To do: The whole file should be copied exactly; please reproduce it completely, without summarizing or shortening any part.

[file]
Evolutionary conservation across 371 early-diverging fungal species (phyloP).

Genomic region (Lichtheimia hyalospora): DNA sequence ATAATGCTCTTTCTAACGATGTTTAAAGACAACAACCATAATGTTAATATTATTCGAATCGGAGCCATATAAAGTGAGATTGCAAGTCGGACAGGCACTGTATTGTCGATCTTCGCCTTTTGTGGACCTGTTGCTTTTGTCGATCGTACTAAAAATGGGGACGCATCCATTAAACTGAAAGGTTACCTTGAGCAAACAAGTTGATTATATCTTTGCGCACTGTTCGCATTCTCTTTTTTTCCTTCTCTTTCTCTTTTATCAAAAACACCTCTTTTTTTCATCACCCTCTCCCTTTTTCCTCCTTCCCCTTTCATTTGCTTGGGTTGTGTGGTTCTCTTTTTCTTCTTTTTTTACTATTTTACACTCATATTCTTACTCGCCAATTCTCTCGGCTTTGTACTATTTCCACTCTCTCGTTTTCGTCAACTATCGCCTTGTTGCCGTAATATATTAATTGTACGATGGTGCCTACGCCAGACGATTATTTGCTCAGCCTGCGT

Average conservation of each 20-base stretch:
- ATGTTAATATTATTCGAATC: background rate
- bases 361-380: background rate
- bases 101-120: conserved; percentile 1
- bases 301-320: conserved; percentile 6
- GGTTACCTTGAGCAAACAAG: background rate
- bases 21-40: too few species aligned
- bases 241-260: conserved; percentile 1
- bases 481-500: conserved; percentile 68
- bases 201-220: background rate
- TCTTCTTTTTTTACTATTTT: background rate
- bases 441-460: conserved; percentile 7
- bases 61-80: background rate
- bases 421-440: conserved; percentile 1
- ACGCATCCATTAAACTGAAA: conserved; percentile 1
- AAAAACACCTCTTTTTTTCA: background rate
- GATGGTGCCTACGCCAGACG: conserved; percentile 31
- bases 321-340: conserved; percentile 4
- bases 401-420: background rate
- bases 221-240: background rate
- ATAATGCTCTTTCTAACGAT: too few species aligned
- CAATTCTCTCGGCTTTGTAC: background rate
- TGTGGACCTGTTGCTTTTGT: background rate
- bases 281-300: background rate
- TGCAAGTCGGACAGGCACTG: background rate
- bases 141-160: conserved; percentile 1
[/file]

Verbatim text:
Evolutionary conservation across 371 early-diverging fungal species (phyloP).

Genomic region (Lichtheimia hyalospora): DNA sequence ATAATGCTCTTTCTAACGATGTTTAAAGACAACAACCATAATGTTAATATTATTCGAATCGGAGCCATATAAAGTGAGATTGCAAGTCGGACAGGCACTGTATTGTCGATCTTCGCCTTTTGTGGACCTGTTGCTTTTGTCGATCGTACTAAAAATGGGGACGCATCCATTAAACTGAAAGGTTACCTTGAGCAAACAAGTTGATTATATCTTTGCGCACTGTTCGCATTCTCTTTTTTTCCTTCTCTTTCTCTTTTATCAAAAACACCTCTTTTTTTCATCACCCTCTCCCTTTTTCCTCCTTCCCCTTTCATTTGCTTGGGTTGTGTGGTTCTCTTTTTCTTCTTTTTTTACTATTTTACACTCATATTCTTACTCGCCAATTCTCTCGGCTTTGTACTATTTCCACTCTCTCGTTTTCGTCAACTATCGCCTTGTTGCCGTAATATATTAATTGTACGATGGTGCCTACGCCAGACGATTATTTGCTCAGCCTGCGT

Average conservation of each 20-base stretch:
- ATGTTAATATTATTCGAATC: background rate
- bases 361-380: background rate
- bases 101-120: conserved; percentile 1
- bases 301-320: conserved; percentile 6
- GGTTACCTTGAGCAAACAAG: background rate
- bases 21-40: too few species aligned
- bases 241-260: conserved; percentile 1
- bases 481-500: conserved; percentile 68
- bases 201-220: background rate
- TCTTCTTTTTTTACTATTTT: background rate
- bases 441-460: conserved; percentile 7
- bases 61-80: background rate
- bases 421-440: conserved; percentile 1
- ACGCATCCATTAAACTGAAA: conserved; percentile 1
- AAAAACACCTCTTTTTTTCA: background rate
- GATGGTGCCTACGCCAGACG: conserved; percentile 31
- bases 321-340: conserved; percentile 4
- bases 401-420: background rate
- bases 221-240: background rate
- ATAATGCTCTTTCTAACGAT: too few species aligned
- CAATTCTCTCGGCTTTGTAC: background rate
- TGTGGACCTGTTGCTTTTGT: background rate
- bases 281-300: background rate
- TGCAAGTCGGACAGGCACTG: background rate
- bases 141-160: conserved; percentile 1